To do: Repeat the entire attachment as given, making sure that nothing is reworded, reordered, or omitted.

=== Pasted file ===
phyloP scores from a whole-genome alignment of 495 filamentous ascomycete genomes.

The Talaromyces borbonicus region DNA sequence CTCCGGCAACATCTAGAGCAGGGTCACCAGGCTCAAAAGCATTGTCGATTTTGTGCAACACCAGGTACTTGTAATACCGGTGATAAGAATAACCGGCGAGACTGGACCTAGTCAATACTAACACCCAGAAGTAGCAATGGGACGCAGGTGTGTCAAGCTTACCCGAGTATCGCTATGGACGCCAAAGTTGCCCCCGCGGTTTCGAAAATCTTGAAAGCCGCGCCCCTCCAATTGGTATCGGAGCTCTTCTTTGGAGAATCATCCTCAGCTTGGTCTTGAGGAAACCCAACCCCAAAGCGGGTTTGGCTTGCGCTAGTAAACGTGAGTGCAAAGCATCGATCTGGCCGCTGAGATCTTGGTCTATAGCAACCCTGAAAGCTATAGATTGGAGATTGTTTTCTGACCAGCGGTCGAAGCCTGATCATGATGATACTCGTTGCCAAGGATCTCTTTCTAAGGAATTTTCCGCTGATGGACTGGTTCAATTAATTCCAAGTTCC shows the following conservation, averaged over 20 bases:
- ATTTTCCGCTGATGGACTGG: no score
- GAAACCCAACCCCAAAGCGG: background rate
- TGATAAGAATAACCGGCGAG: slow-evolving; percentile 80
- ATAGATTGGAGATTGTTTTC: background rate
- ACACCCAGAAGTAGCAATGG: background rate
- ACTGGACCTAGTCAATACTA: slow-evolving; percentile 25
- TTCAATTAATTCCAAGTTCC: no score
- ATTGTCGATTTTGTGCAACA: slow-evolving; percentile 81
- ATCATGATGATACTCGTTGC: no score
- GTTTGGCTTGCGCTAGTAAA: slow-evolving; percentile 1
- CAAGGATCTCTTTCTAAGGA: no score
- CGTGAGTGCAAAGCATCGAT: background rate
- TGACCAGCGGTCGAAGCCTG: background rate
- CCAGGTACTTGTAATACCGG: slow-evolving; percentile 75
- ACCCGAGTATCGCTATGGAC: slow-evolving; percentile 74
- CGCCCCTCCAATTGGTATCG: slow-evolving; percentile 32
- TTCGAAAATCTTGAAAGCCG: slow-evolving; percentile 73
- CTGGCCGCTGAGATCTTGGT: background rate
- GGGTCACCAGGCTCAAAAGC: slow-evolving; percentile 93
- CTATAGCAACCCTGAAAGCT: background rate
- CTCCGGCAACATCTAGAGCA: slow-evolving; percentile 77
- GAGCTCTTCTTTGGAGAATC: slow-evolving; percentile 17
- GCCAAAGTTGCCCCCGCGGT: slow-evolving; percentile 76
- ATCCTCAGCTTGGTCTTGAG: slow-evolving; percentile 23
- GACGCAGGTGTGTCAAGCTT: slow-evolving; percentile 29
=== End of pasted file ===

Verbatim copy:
phyloP scores from a whole-genome alignment of 495 filamentous ascomycete genomes.

The Talaromyces borbonicus region DNA sequence CTCCGGCAACATCTAGAGCAGGGTCACCAGGCTCAAAAGCATTGTCGATTTTGTGCAACACCAGGTACTTGTAATACCGGTGATAAGAATAACCGGCGAGACTGGACCTAGTCAATACTAACACCCAGAAGTAGCAATGGGACGCAGGTGTGTCAAGCTTACCCGAGTATCGCTATGGACGCCAAAGTTGCCCCCGCGGTTTCGAAAATCTTGAAAGCCGCGCCCCTCCAATTGGTATCGGAGCTCTTCTTTGGAGAATCATCCTCAGCTTGGTCTTGAGGAAACCCAACCCCAAAGCGGGTTTGGCTTGCGCTAGTAAACGTGAGTGCAAAGCATCGATCTGGCCGCTGAGATCTTGGTCTATAGCAACCCTGAAAGCTATAGATTGGAGATTGTTTTCTGACCAGCGGTCGAAGCCTGATCATGATGATACTCGTTGCCAAGGATCTCTTTCTAAGGAATTTTCCGCTGATGGACTGGTTCAATTAATTCCAAGTTCC shows the following conservation, averaged over 20 bases:
- ATTTTCCGCTGATGGACTGG: no score
- GAAACCCAACCCCAAAGCGG: background rate
- TGATAAGAATAACCGGCGAG: slow-evolving; percentile 80
- ATAGATTGGAGATTGTTTTC: background rate
- ACACCCAGAAGTAGCAATGG: background rate
- ACTGGACCTAGTCAATACTA: slow-evolving; percentile 25
- TTCAATTAATTCCAAGTTCC: no score
- ATTGTCGATTTTGTGCAACA: slow-evolving; percentile 81
- ATCATGATGATACTCGTTGC: no score
- GTTTGGCTTGCGCTAGTAAA: slow-evolving; percentile 1
- CAAGGATCTCTTTCTAAGGA: no score
- CGTGAGTGCAAAGCATCGAT: background rate
- TGACCAGCGGTCGAAGCCTG: background rate
- CCAGGTACTTGTAATACCGG: slow-evolving; percentile 75
- ACCCGAGTATCGCTATGGAC: slow-evolving; percentile 74
- CGCCCCTCCAATTGGTATCG: slow-evolving; percentile 32
- TTCGAAAATCTTGAAAGCCG: slow-evolving; percentile 73
- CTGGCCGCTGAGATCTTGGT: background rate
- GGGTCACCAGGCTCAAAAGC: slow-evolving; percentile 93
- CTATAGCAACCCTGAAAGCT: background rate
- CTCCGGCAACATCTAGAGCA: slow-evolving; percentile 77
- GAGCTCTTCTTTGGAGAATC: slow-evolving; percentile 17
- GCCAAAGTTGCCCCCGCGGT: slow-evolving; percentile 76
- ATCCTCAGCTTGGTCTTGAG: slow-evolving; percentile 23
- GACGCAGGTGTGTCAAGCTT: slow-evolving; percentile 29